Due to circumstances beyond your control, you are master of your fate and captain of your soul.
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Book Review: The Professional

Author: Subroto Bagchi
Publish Date: September 2010
URL: @ Amazon and @ the book's Mindtree microsite
Atul's Rating: *****

This book defines a professional and then gives the recipe to become one. The ability to work unsupervised and the ability to certify the completion of one's work diferenciate a professional from someone who is simply professionally qualified. Becoming a professional is a journey undertaken by a person who observes his own behaviour and actively guides it as he is exposed to different opportunities during the course of his career. Its the difference between obtaining a degree and living the education.

The book is divided into parts that discuss among others, integrity, self awareness, professional qualities, managing volume and managing complexity. Extremely well articulated, its difficult to comment on the contents and also add value. So I will refrain from doing so and simply quote some.

  • Entry into any profession requires professional integrity over anything else.
  • Integrity is personal
  • Most of us in India have a very poor understanding of what constitutes integrity.
  • Most workplaces ... do not conciously articulate a shared understanding of ethical behaviour, what it actually means in that particular work environment and how it should be practised by everyone at work.
  • Being rooted is a key requirement for carrying success on your shoulders without being burdened by it.
  • The professional world really craves authenticity, do not dismiss it as old fashioned.
  • Only a great person can express a negative emotion for the right reason to the right degree at the right time.
  • In extremely high pressure situations, often the best emotion to express is control.
  • A professional does not let go of the basic ability to work because its like losing your fingers.
  • No one gives you power ... it is generated within. Both feeling powerful and powerless in a given situation is an inner feeling.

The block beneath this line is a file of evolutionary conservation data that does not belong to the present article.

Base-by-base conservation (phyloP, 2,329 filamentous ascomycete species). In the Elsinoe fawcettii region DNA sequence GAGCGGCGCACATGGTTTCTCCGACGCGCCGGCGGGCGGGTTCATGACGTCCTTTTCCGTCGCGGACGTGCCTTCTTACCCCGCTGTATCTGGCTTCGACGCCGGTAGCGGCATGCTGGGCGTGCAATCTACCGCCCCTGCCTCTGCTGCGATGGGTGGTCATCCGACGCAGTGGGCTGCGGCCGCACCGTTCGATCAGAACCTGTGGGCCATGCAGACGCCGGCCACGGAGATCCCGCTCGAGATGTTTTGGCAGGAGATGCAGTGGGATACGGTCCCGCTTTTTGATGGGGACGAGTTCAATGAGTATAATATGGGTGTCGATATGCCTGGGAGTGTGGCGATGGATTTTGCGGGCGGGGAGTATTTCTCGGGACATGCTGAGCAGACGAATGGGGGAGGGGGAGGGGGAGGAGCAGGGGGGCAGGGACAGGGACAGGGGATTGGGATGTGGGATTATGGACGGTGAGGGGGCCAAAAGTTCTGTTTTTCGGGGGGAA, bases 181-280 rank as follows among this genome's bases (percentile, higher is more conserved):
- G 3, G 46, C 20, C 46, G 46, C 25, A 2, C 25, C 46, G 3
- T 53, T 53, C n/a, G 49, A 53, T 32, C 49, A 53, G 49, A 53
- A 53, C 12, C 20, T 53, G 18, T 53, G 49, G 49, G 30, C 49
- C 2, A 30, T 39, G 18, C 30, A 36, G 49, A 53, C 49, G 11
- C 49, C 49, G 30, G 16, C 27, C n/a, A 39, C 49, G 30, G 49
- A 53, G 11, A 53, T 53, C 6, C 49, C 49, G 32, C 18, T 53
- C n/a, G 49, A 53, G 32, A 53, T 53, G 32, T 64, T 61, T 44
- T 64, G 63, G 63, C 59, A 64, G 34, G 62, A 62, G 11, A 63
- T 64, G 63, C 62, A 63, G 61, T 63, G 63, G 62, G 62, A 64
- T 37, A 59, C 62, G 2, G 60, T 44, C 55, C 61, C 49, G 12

• In every profession, the ones on the top should be aware that the top of the totem pole is a temporary accomodation.
  • Keeping good health is critical to productivity.
  • Saying no ... As a professional, you must set the limits and when you do, people will respect you for it.
  • When you whine about your workplace troubles, chances are, two kinds of people listen to it. Those who dont care anyway and those who are happy that you are in trouble.
  • ... when high achievers tire out or simply outgrow their jobs ... no one quite knows ... other than you yourself; only you know you have outgrown your shoe because it pinches.
  • While dealing with suppliers, customers, industry associates and other stakeholders, one must build a long view of time and treat every small engagement with all seriousness, as if life depends on it.
  • Do not be fazed by the size of your adversary. The size of your adversary determines the size of your success.
  • A value centric view can only be built by people who are capable of emotions.
  • A true professional will always question and find the root cause.
  • The professional competence of a nation is determined in the way its plumbers, carpenters, auto-mechanics and others engage with a problem and a customer. Without this, we simply cannot become world class despite churning out neurosurgeons and software engineers.
  • Listen with your whole body.
  • It is not enough to have the best-skilled people on the job, they must respect life and living things.
  • Trust cannot be replaced by competence.
  • ... concensus is not always beneficial and can sometimes lead to disasters. These can be avoided if each professional in the group excercises his responsibility of dissent and the purpose of the groups decision making process is shifted from the urge to agree, to doing the right thing.
  • If you think I have quoted too many, then on reading the book, you will realise that these are but a few gems. The book will give you many 'Aha' moments and at times even a feeling of Deja Vu. You wont need coffee to warm up to the book.

    Very little in the book is debatable. Some thoughts do not appear practical (like possibly firing your star salesman for a willfully erroneous travel reimbursement) but if one thinks about it deeply, thats because one is used to taking calls with a short term view. This is a difficult subject to handle with simplicity and brevity and yet Mr. Bagchi does it with elan. This book is for multiple readings till a time one has internalised its concents.

    One comes across all the shades of professionalism in one's carreer and it will take courage to become a professional as defined by the book with the known risk of growing lonely, even if you agree with the definition whole heartedly. Meditation alone will allow one to focus on the intangible benefits of sticking to that route and give the strength to keep going. After all, its your own private world that reflects in your environment. This book will help all of us on the journey, and more the merrier!

    Thanks to my friend Shyam Velupula for bringing this book to my notice.

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